BRAZORIA — Brazoria County’s annual Veterans Day celebration serves three equally important purposes, according to those being celebrated.
The parade and festivities get veterans who haven’t seen each other in years together to visit, celebrate the service of veterans present and past, and educate the next generation.
“Brazoria County is probably the best county in the state of Texas for supporting their veterans,” said Roy Averett, an Army veteran and captain of the Brazoria County Combined Honor Guard.
Averett served as “backup” in Germany during the Vietnam War era, he said, adding that veterans returning from war then were treated extremely harshly. Vietnam veterans appreciate the respect they get now, Averett said, adding that it’s important for the younger generation to know what the armed forces went through.
“We don’t want history to repeat itself,” he said. “We don’t want another Vietnam.”
Luis Ledesma, a Navy veteran who served on the USS Dubuque during the Vietnam area, also appreciates the respect the community gives them now, he said.
Ledesma, a member of American Legion Post 503, did not participate in the parade Monday because he had just returned from Europe, he said. There, he stood on D-Day landing site Omaha Beach and became emotional thinking about the sacrifices so many Americans made there, Ledesma said.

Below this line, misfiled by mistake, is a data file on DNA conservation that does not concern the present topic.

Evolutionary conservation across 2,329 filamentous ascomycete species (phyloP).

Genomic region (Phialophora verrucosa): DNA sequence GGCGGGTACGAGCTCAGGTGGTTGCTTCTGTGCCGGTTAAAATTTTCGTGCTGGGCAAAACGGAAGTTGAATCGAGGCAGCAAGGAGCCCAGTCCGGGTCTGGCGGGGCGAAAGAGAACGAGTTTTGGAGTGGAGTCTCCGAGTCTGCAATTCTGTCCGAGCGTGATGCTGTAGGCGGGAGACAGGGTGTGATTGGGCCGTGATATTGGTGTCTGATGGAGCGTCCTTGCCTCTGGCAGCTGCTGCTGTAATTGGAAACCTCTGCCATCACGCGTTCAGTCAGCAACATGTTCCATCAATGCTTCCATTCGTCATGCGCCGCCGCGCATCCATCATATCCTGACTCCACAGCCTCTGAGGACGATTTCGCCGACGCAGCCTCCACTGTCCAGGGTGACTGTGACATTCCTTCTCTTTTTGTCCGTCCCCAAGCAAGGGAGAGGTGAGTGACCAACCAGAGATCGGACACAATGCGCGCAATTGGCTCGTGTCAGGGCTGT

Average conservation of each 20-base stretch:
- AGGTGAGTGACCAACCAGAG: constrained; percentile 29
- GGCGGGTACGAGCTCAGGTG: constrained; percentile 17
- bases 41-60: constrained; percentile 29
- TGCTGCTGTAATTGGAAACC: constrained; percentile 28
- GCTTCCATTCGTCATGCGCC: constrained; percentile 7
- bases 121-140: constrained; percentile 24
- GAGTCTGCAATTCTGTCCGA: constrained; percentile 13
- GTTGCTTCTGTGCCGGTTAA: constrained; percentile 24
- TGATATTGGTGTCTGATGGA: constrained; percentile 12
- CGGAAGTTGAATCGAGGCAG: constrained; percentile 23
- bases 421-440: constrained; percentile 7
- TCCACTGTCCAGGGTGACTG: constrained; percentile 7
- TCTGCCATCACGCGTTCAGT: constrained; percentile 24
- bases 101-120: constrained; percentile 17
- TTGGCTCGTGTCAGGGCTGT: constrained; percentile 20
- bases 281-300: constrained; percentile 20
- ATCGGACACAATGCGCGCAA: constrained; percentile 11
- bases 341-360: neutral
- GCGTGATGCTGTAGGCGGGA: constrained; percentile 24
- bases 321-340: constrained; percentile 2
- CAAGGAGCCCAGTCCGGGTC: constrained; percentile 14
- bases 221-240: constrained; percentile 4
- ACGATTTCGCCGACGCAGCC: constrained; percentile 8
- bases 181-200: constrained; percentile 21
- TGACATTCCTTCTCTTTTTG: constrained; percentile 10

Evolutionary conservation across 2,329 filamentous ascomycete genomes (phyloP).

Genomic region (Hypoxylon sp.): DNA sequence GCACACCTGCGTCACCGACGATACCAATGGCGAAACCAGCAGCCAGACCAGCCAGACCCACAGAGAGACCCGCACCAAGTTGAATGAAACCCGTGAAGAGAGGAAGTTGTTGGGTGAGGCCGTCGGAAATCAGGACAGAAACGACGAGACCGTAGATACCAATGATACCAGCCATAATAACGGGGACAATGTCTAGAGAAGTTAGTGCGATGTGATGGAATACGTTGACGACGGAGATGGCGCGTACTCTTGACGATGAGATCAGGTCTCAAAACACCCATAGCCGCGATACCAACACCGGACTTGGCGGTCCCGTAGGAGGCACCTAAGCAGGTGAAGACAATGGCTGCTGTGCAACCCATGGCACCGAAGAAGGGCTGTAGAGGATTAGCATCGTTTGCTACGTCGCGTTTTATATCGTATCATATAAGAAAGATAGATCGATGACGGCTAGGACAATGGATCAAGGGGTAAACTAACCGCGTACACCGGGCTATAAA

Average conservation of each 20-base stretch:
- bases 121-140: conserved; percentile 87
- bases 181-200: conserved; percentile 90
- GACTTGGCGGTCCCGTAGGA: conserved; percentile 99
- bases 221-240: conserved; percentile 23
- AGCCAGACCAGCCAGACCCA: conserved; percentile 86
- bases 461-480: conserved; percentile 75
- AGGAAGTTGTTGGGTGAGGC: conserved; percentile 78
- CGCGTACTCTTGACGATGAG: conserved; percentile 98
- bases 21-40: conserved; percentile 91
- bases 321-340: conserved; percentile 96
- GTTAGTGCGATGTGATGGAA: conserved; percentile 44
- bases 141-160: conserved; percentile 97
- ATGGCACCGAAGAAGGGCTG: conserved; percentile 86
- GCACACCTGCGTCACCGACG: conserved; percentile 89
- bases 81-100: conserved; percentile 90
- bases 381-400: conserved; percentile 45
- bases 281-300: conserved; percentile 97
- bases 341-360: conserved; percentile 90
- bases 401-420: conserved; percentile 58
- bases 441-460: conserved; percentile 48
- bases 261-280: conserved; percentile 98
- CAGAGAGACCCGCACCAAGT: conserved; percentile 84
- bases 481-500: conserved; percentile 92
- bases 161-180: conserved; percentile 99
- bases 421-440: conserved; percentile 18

That experience made Veterans Day extra special this year, he said.
“To me, it’s just very important to honor every veteran,” Ledesma said.
And veterans of all places, branches and ages showed up to do so Monday.
Tarver Snedecor, 86, is a U.S. Army veteran who served in Korea shortly after the war. He heard he was one of the oldest veterans to check-in at the program at Brazoria Heritage Foundation on Monday, he said, and he attended because he wanted to celebrate the holiday.
Lloyd Connick, 92, was among the oldest Army veterans at Monday’s events.
“I always come out on Veterans Day to see the old buddies I haven’t seen all year,” Connick said.
It’s always nice to see people come out and honor the young men who went through so much with so little, he said.
There are plenty of organizations and activities that continue to keep local veterans together, like Korean War Navy veteran John Shelby’s electric guitar playing, he said. He played guitar overseas and still does with his band, Boogie Beats, for the Veterans of Foreign Wars post 8551.
The holiday gives veterans the opportunity to remember everything they did for the military beyond combat. Rocky Martinez, a veteran who served during the Cold War era processing passports at the American Consulate, played baseball for the Army, he said.
Veterans Day gives veterans like Martinez some recognition since many people overlook the Cold War, he said. But with the Cuban Missile Crisis, the collapse of the Berlin Wall and President John F. Kennedy’s assassination, there was a necessity for Americans to serve in the military during that time, he said.
There is also reason to serve at home, exemplified by Frank Dietz, a 22-year Coast Guard veteran. He served in Hawaii, Cuba and at Surfside Beach after Hurricane Alicia.
Veterans Day and its events help “to show young people that there were a lot of people who went to serve to allow them to grow up in a free society,” Dietz said.
Matthew Traynor, a junior at Brazoswood High School in the Air Force Junior ROTC, is one of the young people who understands the relevance.
“It’s important to me because a lot of my family are veterans and I know what it means to them,” Traynor said. “It’s all to do with respect.”
Veterans definitely deserve at least one day to recognize everything they’ve done, he said, adding that it was great to see how many people showed up.